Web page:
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Aliens (comic series)

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Aliens1

Cover to Aliens #1 by Mark A. Nelson.

The Aliens comic book line is a long-running series of comic books published by Dark Horse Comics based on the Alien franchise, chiefly the 1986 film Aliens. The line has included a number of limited series, one-shots and short stories, starting with the original Aliens comic in July 1988.

OverviewEdit

Dark Horse Comics' Aliens series was preceded by Heavy Metal Presents Alien: The Illustrated Story in 1979, a comic book adaptation of the first film in the franchise (indeed, Alien: The Illustrated Story pre-dates the existence of Dark Horse Comics itself). As Dark Horse had no involvement with this comic (and do not hold the rights to it) it is not considered a part of the company's Aliens line and has never been collected in any form with the later Dark Horse releases.

According to the company's editors, Dark Horse decided early on to compose the line as a series of miniseries, one-shots and short stories, rather than a continuing unlimited series, in order to continually allow for new creative blood and the freedom to change creative direction; to avoid the need for filler issues or creative staleness; and to accommodate for possible/inevitable scheduling delays between series.

The series began as an immediate continuation of the story after James Cameron's Aliens; the first two comics series (originally titled simply Aliens, later titled Aliens: Book One and Aliens: Book Two in collected form) featured the characters of Newt and Corporal Hicks as their main protagonists, while the third, Aliens: Earth War, additionally reintroduced Alien-franchise heroine Lieutenant Ellen Ripley. These series dealt with a Xenomorph infestation on Earth, one of the central developments of the Aliens comics series.

However, following the release of the film Alien3, which featured the deaths of Newt, Hicks and Ripley, Dark Horse edited the existing Aliens comics in order to keep the events and stories within relevant to the Alien universe. The names and identities of its key characters were changed — Newt became Billie, Hicks became Wilks, and Ripley became a synthetic version of herself. The stories were also retitled in reprint editions to their current names: Aliens: Outbreak, Aliens: Nightmare Asylum and Aliens: The Female War.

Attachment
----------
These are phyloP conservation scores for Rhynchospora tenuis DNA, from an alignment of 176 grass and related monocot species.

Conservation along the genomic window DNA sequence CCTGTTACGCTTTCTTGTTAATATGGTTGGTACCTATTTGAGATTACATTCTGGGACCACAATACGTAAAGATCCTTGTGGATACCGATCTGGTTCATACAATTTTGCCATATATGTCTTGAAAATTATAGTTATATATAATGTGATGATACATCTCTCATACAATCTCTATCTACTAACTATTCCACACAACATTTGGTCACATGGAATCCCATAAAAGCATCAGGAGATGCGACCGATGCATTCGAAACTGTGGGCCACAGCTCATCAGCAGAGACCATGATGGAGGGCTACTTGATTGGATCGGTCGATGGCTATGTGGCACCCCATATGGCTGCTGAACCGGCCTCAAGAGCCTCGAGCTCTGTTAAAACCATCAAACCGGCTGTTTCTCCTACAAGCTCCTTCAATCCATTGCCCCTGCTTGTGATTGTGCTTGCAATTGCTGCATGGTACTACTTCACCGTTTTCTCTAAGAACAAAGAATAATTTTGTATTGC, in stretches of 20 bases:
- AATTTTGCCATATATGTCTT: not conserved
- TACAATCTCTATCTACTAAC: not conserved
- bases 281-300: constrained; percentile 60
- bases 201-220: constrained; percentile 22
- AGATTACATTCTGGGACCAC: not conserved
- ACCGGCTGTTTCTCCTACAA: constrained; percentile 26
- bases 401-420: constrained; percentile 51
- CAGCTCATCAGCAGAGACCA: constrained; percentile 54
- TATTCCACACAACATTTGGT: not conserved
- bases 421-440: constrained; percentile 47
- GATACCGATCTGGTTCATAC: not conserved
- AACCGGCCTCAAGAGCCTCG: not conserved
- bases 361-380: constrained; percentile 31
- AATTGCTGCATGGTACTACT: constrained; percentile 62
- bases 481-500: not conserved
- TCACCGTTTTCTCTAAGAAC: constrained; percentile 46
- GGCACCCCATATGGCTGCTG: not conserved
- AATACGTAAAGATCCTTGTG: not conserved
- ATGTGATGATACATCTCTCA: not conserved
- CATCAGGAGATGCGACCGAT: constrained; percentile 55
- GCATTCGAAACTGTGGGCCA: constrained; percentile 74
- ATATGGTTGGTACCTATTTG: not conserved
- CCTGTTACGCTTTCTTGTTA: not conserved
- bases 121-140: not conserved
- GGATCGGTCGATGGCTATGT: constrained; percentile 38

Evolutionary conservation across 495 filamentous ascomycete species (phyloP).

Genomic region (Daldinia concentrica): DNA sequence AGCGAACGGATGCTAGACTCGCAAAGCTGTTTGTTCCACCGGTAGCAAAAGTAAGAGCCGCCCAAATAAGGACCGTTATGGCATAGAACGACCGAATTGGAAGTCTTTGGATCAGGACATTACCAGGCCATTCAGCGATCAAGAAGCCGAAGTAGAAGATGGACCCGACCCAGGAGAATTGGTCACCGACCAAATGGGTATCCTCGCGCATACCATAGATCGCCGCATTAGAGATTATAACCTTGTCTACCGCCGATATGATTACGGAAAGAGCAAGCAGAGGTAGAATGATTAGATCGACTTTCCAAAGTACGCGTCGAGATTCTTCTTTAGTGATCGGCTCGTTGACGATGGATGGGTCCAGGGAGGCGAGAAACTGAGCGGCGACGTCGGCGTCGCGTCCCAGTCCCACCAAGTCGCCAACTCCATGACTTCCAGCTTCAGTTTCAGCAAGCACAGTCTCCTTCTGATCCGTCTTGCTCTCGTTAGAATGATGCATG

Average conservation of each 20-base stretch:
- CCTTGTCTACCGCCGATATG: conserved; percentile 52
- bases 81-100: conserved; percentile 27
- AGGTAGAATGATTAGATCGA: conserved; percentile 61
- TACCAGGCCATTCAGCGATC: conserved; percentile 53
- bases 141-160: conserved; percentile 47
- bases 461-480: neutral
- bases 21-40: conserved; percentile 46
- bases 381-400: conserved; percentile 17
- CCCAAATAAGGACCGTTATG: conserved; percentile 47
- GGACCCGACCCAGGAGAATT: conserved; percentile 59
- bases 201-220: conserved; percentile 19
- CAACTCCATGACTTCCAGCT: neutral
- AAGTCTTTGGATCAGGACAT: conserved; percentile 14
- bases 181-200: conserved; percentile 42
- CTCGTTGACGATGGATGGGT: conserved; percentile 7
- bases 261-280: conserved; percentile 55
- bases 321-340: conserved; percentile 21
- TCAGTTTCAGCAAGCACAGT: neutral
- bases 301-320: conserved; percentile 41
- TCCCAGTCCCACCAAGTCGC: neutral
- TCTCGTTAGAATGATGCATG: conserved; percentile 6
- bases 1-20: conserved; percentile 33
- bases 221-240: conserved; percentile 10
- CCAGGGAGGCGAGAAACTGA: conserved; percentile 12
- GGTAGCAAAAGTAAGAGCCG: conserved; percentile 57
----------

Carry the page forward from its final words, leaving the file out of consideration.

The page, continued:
The effects of the Xenomorph infestation on Earth would continue to play a prominent or background role in all subsequent Aliens comics, but starting with the fourth miniseries (Aliens: Genocide), the stories would come to focus on new characters and events in the Aliens universe.

Dozens of Aliens stories would follow featuring work from top names in the comic book industry and incorporating a wide variety of artistic styles, from black and white, to painted airbrush, to typical comic book-style illustration. This run lasted until 1999's Aliens: Xenogenesis, when the series (along with Dark Horse's Predator and Aliens vs. Predator lines) entered a ten-year hiatus. During this break, the only Aliens comics published were Omnibus collections of the existing comic books. The hiatus finally came to an end in 2009, when Dark Horse Comics relaunched its Aliens line with a new limited series.